News article from the Daily News, Bowling Green, Kentucky March 1, 1998.
A school bus that carried 26 children and the driver to their deaths was pulled from the Levisa Fork near Prestonsburg on March 3, 1958. Fifteen bodies were found inside the bus.
School bus accident claimed 27 lives and leaves unanswered questions still.
The memories of that accident - 26 children and the driver drowned - are still too painful. About 20 other youngsters escaped.
It took 72 days of exhaustive searching before the bodies of the last victims were recovered.
No special ceremony was planned to mark the anniversary. Survivors said a memorial marker dedicated in 1994 at Jenny Wiley State Resort Park and a scholarship program that followed are the only public display they want.
Virginia Goble thought about putting on a radio-thon this weekend to raise money for the scholarship fund, "but I was so grief-stricken I couldn't do it. Maybe later."
She lost three children: James Edward, 12, John Spencer, 11, and Anna Laura, 9. "Every time you drive by the place where the accident happened, you think about it. Grief just doesn't just happen one day." She said.
The tragedy occurred about 8 a.m. as John Alex Derossett drove toward Prestonsburg on U.S. 23 after picking up the Goble children.
He came up behind a wrecker, driven by Donald Horn, preparing to pull a truck from the ditch on the hillside of the highway.
There always will be questions about what followed and whether the wrecker was moving. Witnesses said the bus' brake lights never flashed on, and that fog may have blinded Derossett.
The bus struck the rear of the wrecker, veered across the highway, glanced off a concrete-block pump house and dropped 10 feet over the embankment into the river.
One student opened the rear emergency door while the bus was still sliding into the river. The doorway quickly filled with children, afraid to jump and blocking those behind. Claude Kendrick, now a supervisor for American Electric Power, was among those who escaped.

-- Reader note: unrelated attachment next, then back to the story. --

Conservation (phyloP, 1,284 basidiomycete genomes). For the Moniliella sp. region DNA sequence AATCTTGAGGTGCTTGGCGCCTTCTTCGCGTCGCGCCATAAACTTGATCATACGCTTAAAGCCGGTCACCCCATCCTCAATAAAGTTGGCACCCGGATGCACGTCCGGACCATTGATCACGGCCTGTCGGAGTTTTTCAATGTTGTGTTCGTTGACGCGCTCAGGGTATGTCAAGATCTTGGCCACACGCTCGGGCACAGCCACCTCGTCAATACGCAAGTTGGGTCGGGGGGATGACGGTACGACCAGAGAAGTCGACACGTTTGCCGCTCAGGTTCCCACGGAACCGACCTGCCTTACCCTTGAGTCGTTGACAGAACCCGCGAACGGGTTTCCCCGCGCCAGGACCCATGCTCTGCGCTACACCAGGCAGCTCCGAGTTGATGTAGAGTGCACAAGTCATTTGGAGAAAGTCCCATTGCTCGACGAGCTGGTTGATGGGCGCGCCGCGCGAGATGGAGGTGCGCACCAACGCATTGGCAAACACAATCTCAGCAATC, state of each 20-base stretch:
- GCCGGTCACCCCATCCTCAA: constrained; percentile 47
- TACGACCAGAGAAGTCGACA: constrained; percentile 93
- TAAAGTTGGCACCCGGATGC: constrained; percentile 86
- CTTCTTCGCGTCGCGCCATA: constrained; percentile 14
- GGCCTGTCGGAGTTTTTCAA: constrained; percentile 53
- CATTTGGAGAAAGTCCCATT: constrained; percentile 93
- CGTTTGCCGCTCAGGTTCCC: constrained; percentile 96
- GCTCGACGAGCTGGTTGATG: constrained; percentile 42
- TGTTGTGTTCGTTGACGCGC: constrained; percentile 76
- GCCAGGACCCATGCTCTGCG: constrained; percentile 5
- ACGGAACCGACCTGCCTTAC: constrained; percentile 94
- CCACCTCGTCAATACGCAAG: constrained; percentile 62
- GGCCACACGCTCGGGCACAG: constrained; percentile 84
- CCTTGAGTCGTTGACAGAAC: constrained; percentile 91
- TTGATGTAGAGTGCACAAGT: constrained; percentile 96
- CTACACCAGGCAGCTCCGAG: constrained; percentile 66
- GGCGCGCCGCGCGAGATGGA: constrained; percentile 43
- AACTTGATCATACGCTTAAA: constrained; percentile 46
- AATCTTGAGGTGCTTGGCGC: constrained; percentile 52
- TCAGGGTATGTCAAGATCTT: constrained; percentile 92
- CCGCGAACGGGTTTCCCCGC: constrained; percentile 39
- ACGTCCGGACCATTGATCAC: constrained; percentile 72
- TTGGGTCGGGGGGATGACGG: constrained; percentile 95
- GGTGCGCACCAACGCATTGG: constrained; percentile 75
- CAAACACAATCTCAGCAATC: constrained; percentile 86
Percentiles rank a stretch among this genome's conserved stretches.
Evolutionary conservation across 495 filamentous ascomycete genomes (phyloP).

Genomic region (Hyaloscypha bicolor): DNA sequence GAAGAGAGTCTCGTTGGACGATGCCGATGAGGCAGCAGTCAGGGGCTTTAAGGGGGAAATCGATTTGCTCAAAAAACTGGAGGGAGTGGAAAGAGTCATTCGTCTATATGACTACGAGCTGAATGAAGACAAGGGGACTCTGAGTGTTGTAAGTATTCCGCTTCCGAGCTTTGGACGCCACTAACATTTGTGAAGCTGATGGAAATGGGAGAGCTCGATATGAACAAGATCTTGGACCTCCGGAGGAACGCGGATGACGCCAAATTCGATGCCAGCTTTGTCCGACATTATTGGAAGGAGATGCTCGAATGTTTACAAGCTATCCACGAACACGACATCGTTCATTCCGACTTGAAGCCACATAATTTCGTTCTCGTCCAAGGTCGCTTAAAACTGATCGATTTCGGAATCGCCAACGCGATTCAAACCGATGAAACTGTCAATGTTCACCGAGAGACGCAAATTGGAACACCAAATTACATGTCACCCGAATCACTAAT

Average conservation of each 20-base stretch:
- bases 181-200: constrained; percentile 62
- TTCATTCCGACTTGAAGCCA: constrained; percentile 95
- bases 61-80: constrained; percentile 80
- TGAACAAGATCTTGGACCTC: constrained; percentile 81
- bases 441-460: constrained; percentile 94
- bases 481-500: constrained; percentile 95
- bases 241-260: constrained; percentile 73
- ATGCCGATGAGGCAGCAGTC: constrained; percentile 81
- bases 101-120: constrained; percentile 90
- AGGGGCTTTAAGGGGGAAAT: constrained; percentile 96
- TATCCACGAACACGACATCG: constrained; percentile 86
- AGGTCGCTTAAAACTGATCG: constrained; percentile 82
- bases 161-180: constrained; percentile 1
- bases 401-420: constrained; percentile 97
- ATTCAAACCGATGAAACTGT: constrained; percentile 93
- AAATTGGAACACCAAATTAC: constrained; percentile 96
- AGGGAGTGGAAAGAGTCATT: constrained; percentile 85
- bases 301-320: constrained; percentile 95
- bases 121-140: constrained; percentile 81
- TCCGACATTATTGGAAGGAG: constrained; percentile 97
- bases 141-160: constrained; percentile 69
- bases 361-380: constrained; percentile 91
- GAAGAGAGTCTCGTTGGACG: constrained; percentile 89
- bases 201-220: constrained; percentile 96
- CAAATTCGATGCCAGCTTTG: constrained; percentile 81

He was 14, sitting three seats behind the driver with a pair of cousins, Montaine and Roosevelt Jervis.
"I saw the aisle was full. The others seemed to be afraid to jump out the back. I had a large book bag, and we were quickly 40 feet from the bank. I tried to bust the window out with my book bag but it bounced back in the seat."
Kendrick said "I jumped the seats to the back, pushed two people out with me and swam to the bank. Then I saw another cousin, Lou Ann Jervis, and an Ousley boy hanging on a trash pile out toward the current. I grabbed a willow or sycamore limb and swung back into the current and pulled them in where some people on the bank could reach them."
Kendrick's seatmates - the Jervis cousins - drowned.
Those final, frantic moments have stayed with Kendrick.
"Every week or every month something triggers the memories and they come back," he said.
Divers and a barge fitted with pipes to drag the bottom of the river took two days to find the bus, which had floated more than 200 feet downstream. Fifteen bodies were still inside.
A School Disaster Committee set up after the accident collected $53,386 in donations; $29,100 went for funerals, the rest was given to the families.
At a hearing called later by the county judge, there was testimony from 15 children and nine adults. They even staged a re-enactment of the accident, but came to no conclusion.
No damage suits were ever filed, but the wrecker service's insurance company paid $20,000 to the families.
The relationship of these Gobles has not been established, however I suspect they were connected to the German line.
Story provided by Corban Goble
Return to Goble StoriesRETURN TO GOBLE GENEALOGY HOME PAGE